At the moment I’m reading The Chimp Paradox by Dr Steve Peters. I’m not a big fan of self-help books usually but I knew that Dr. Peters has had success helping athletes achieve their goals. He created a model for teaching people to understand how the mind works in practice in order to maximise sports performance but the model focuses on everyday personal mind management not just sports performance so I thought it might even help hopeless cases like me.
Peters separates human mental function into the rational side of the brain, the more emotional ‘chimp’ side which needs to be managed to achieve high performance, and the computer which governs automatic behaviour and memory. I have only read about half of the book so far, so it’s unfair to judge but my initial feeling is that it’s a very useful, practical, clear and accessible guide to managing your own mind. I don’t really see much that’s new but maybe that will come in the second half of the book. Also, the book sometimes does that annoying thing that a lot of self-help books do where it spends ages describing the situation (telling you what you already know) and much less time describing what you can do about it.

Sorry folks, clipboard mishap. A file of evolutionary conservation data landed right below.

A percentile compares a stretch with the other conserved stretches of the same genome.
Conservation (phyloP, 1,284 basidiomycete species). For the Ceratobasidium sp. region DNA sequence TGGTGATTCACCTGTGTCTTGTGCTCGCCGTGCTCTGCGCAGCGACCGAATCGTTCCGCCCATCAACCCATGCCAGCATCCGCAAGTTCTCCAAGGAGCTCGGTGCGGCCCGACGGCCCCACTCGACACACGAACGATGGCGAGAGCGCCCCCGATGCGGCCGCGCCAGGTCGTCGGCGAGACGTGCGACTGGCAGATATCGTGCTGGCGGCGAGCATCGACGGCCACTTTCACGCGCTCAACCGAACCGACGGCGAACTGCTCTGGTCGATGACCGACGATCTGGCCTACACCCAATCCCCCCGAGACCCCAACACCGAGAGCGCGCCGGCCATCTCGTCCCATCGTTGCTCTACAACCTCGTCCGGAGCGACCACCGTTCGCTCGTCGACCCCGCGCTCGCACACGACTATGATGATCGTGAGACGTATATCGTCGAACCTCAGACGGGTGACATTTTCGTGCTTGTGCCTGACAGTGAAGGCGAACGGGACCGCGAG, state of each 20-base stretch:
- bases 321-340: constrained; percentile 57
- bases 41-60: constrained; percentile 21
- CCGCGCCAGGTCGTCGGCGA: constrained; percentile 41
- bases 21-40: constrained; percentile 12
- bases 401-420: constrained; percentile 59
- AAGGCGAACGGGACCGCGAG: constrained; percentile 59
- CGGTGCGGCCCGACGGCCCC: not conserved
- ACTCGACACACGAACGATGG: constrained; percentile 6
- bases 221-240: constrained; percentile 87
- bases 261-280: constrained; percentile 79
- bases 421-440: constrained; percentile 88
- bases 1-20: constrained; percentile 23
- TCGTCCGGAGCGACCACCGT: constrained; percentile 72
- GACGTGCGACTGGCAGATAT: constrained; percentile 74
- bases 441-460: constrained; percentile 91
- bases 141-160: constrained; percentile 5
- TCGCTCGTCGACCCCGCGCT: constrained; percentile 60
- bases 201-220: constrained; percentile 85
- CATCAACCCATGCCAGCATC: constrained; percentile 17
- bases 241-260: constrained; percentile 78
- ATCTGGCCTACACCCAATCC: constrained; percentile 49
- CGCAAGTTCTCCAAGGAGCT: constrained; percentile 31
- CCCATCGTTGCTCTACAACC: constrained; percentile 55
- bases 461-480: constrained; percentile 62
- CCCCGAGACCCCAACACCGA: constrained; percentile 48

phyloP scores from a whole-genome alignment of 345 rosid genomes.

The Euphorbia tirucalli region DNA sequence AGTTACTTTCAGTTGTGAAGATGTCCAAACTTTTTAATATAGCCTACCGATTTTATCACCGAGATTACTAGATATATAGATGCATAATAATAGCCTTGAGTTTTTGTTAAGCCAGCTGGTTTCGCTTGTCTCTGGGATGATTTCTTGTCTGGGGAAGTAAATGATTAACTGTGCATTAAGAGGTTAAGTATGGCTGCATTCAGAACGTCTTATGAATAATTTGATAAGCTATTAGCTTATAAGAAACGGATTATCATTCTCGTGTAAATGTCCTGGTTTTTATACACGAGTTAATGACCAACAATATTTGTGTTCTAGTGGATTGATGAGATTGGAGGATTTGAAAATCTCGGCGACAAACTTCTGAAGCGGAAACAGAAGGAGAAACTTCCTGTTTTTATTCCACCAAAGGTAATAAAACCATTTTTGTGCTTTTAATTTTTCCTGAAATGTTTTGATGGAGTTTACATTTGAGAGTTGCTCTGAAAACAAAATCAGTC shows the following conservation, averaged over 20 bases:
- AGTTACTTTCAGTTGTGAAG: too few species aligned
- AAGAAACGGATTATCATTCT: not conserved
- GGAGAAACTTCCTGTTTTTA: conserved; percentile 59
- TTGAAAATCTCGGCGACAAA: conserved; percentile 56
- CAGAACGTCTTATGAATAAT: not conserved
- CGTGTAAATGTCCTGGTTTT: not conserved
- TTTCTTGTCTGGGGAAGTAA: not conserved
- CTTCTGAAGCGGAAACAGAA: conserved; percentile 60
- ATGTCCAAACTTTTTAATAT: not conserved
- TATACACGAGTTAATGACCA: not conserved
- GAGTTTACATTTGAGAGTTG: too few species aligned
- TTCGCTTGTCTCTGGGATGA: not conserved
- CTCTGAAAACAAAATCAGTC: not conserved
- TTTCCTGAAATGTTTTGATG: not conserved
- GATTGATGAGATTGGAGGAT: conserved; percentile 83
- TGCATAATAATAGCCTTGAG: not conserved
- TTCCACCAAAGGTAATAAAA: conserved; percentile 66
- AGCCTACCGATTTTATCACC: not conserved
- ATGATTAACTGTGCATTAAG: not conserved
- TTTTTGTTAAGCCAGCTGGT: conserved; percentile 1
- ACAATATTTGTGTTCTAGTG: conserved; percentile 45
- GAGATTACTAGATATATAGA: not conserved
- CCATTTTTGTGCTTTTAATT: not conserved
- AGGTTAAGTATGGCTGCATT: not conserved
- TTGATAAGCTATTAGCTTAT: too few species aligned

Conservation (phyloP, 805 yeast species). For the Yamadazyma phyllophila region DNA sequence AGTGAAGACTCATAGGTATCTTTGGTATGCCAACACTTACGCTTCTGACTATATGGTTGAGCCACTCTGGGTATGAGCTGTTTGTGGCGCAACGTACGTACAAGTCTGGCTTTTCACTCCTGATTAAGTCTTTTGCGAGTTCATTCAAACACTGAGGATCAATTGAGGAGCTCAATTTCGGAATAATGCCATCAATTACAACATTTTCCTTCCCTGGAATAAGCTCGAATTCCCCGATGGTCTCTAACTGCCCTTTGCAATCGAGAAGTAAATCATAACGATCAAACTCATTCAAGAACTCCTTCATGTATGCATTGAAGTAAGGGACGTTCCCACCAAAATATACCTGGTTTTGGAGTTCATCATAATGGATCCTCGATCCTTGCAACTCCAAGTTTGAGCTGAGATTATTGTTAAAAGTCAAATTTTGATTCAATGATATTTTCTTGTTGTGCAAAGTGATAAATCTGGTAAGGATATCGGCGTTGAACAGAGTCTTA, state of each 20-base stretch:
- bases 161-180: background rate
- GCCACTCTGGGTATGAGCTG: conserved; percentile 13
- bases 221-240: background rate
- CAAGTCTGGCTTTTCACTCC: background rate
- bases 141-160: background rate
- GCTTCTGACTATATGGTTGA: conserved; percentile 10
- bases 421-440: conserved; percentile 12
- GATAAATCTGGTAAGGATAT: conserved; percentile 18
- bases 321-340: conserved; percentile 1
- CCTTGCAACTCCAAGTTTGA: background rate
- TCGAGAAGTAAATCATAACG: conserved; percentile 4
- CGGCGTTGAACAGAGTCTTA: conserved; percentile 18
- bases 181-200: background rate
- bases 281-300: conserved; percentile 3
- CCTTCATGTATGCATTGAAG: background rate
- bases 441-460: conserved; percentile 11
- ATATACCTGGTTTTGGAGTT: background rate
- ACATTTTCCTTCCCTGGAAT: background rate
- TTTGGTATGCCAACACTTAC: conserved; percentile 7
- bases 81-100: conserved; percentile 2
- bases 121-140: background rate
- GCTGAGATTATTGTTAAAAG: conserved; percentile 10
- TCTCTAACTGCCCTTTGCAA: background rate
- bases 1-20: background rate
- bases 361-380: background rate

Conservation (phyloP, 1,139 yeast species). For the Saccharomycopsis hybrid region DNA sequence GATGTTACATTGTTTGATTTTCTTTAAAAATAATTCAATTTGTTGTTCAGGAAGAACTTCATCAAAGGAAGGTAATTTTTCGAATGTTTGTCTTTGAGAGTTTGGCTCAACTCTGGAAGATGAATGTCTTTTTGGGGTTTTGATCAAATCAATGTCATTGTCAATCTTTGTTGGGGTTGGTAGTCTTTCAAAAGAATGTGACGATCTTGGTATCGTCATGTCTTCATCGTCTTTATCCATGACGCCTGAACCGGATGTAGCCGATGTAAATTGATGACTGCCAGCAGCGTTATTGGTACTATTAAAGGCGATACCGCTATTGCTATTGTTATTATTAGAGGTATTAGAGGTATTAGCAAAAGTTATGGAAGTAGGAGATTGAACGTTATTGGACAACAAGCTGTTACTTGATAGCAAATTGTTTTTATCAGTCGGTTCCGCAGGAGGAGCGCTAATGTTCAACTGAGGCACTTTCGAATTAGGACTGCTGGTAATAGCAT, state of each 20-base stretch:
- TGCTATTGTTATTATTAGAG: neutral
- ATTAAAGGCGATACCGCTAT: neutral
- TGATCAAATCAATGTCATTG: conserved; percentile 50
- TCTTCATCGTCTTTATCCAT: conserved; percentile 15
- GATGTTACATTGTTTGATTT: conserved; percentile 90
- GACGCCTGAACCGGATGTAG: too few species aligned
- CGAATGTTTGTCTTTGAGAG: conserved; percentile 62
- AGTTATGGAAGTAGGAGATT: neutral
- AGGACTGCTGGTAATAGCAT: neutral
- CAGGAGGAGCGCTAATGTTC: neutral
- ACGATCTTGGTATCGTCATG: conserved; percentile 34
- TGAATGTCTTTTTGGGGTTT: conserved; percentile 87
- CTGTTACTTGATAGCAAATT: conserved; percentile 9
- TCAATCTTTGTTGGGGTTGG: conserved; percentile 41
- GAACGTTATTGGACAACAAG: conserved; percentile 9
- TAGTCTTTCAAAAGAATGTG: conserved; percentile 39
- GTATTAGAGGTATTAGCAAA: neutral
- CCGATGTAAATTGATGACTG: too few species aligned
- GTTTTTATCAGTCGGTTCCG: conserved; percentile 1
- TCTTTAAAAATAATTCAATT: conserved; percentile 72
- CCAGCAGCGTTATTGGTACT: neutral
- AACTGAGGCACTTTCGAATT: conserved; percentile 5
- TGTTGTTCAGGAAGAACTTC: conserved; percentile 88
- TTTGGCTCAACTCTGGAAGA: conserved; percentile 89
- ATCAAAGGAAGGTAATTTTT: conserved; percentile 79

But Dr. Peters hasn’t just wandered in off the street. In 2001 a former student at Sheffield recommended Peters to the British Cycling team and he moved to full-time work with the team in 2005.Olympic cyclists he helped include Chris Hoy and Victoria Pendleton. Peters worked very successfully with Ronnie O’Sullivan, helping him win his 4th and 5th World Snooker titles in 2012 and 2013 respectively. After the 2012 Olympics Peters was appointed by UK Athletics to work with the country’s high performance athletes. From November 2012 Peters worked with Liverpool F.C. and in March of this year he was recruited to help the England National Football Team (God help him). So I’m thinking he must have something valuable here, even if it isn’t anything all that new or radical.
I’ll read the rest of the book and let you know. That’s if I’m not too busy getting a gold medal in the next Olympics.